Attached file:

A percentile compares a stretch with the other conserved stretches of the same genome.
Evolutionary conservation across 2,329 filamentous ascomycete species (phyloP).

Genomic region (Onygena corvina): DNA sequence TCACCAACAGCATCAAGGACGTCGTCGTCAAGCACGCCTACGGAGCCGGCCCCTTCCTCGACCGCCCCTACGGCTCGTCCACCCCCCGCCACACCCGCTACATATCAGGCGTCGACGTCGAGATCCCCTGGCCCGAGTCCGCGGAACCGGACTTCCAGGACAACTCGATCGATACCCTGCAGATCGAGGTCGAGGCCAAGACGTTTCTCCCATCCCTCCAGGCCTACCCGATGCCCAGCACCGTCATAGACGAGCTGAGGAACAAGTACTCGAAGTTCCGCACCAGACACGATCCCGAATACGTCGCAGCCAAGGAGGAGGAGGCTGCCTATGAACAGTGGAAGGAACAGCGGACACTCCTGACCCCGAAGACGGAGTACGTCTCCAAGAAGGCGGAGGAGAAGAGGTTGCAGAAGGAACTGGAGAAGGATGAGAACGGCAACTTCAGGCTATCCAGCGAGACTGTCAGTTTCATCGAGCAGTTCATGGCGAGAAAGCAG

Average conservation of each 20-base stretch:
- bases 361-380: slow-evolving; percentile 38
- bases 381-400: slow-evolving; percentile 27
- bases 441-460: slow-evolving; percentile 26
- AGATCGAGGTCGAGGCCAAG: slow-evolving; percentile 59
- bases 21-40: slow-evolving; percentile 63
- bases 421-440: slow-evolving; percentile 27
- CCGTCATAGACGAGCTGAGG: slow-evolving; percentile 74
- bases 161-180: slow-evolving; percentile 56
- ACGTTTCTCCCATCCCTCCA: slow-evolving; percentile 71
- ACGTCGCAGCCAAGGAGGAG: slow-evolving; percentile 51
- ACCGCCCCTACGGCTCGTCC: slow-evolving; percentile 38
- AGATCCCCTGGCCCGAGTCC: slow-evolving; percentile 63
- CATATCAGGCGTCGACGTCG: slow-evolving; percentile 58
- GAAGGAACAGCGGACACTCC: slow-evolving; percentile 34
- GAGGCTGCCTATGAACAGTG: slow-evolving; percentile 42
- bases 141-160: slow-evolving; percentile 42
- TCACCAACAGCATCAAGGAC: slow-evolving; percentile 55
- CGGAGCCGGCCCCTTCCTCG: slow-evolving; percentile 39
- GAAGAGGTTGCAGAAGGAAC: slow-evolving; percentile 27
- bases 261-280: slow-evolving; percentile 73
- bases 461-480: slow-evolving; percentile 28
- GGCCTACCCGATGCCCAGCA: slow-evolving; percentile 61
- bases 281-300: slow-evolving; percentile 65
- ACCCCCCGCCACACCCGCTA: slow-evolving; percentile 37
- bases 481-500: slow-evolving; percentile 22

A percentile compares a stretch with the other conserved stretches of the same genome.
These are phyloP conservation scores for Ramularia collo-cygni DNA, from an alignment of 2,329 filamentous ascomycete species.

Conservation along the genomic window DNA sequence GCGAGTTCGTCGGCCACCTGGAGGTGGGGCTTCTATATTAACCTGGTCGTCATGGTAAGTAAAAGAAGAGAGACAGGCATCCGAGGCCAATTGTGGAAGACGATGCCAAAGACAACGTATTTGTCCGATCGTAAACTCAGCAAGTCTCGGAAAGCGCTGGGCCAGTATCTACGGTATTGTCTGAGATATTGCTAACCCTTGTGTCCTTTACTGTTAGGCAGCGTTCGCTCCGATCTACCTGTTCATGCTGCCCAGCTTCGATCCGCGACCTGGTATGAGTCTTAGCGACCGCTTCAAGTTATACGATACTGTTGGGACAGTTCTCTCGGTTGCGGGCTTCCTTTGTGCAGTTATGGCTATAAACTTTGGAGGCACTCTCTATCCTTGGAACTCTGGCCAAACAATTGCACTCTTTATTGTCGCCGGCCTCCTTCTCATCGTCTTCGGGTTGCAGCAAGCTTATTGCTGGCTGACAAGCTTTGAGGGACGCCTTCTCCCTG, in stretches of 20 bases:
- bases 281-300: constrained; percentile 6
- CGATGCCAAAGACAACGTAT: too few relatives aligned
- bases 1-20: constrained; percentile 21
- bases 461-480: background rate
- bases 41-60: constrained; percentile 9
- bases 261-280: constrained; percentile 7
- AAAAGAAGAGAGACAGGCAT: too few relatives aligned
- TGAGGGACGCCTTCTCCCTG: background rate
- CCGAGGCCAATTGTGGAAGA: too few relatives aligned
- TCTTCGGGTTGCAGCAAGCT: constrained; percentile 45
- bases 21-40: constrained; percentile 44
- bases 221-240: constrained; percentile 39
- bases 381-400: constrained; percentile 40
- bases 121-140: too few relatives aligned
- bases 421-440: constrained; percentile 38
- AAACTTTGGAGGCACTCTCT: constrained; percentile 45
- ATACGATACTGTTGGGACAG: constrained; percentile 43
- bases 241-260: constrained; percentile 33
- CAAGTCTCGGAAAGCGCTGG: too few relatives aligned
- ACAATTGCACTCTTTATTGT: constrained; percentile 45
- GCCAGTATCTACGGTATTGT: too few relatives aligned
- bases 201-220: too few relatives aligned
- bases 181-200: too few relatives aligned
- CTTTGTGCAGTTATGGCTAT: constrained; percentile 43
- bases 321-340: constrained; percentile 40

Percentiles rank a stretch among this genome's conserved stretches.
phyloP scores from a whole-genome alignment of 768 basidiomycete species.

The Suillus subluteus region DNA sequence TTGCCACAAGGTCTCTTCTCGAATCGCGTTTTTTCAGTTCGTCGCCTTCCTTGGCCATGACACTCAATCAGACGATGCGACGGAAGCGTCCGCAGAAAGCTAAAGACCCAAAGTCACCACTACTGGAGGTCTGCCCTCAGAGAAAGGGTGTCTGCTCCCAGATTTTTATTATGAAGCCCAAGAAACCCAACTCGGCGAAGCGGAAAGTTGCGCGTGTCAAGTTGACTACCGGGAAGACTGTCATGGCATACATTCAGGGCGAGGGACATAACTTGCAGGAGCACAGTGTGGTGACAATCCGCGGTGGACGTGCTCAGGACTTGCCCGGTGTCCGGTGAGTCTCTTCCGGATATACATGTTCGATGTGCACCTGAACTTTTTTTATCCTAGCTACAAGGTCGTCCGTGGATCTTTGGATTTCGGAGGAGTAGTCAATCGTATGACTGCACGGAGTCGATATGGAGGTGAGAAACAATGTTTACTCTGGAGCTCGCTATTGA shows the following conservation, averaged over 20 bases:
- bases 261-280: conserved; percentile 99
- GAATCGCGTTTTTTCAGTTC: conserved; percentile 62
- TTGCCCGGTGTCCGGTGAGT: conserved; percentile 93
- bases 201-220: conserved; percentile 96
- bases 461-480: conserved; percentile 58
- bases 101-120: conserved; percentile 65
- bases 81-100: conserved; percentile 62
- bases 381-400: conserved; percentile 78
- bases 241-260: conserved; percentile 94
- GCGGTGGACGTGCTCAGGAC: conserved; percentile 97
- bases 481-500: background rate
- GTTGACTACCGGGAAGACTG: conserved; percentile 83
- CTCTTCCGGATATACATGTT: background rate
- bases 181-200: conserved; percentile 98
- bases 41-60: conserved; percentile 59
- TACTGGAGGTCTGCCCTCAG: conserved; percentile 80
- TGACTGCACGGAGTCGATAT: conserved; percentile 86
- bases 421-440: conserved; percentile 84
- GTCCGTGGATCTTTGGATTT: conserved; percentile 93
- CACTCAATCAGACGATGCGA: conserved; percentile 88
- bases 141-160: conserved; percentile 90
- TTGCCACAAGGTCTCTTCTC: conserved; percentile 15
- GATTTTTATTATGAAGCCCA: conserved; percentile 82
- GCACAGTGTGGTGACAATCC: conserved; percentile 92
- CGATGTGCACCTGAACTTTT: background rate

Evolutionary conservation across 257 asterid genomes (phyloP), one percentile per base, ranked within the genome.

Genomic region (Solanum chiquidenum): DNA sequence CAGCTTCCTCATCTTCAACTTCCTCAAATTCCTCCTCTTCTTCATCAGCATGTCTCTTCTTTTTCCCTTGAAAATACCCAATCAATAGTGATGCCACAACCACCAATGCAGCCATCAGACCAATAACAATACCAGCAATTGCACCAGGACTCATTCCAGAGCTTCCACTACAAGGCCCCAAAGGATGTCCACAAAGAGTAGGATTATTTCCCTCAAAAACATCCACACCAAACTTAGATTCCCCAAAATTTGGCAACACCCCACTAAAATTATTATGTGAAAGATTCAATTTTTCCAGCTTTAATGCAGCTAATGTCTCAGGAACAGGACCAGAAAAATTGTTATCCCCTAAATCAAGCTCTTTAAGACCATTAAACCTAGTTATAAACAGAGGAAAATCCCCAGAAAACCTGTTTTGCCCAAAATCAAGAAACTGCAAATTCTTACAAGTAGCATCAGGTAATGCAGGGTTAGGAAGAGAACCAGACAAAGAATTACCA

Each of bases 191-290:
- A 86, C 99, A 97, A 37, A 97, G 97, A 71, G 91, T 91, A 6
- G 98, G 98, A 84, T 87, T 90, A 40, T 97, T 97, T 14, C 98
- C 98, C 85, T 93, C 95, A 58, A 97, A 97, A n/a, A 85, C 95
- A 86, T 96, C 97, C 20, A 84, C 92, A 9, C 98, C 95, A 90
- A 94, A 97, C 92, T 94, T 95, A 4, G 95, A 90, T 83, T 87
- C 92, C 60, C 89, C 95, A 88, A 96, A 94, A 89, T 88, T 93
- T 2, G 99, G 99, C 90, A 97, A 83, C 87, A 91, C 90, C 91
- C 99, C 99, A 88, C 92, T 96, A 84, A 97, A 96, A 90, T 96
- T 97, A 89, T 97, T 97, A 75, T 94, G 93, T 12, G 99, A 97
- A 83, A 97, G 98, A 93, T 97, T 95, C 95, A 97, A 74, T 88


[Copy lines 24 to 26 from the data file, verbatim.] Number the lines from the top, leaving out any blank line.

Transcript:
- bases 261-280: slow-evolving; percentile 73
- bases 461-480: slow-evolving; percentile 28
- GGCCTACCCGATGCCCAGCA: slow-evolving; percentile 61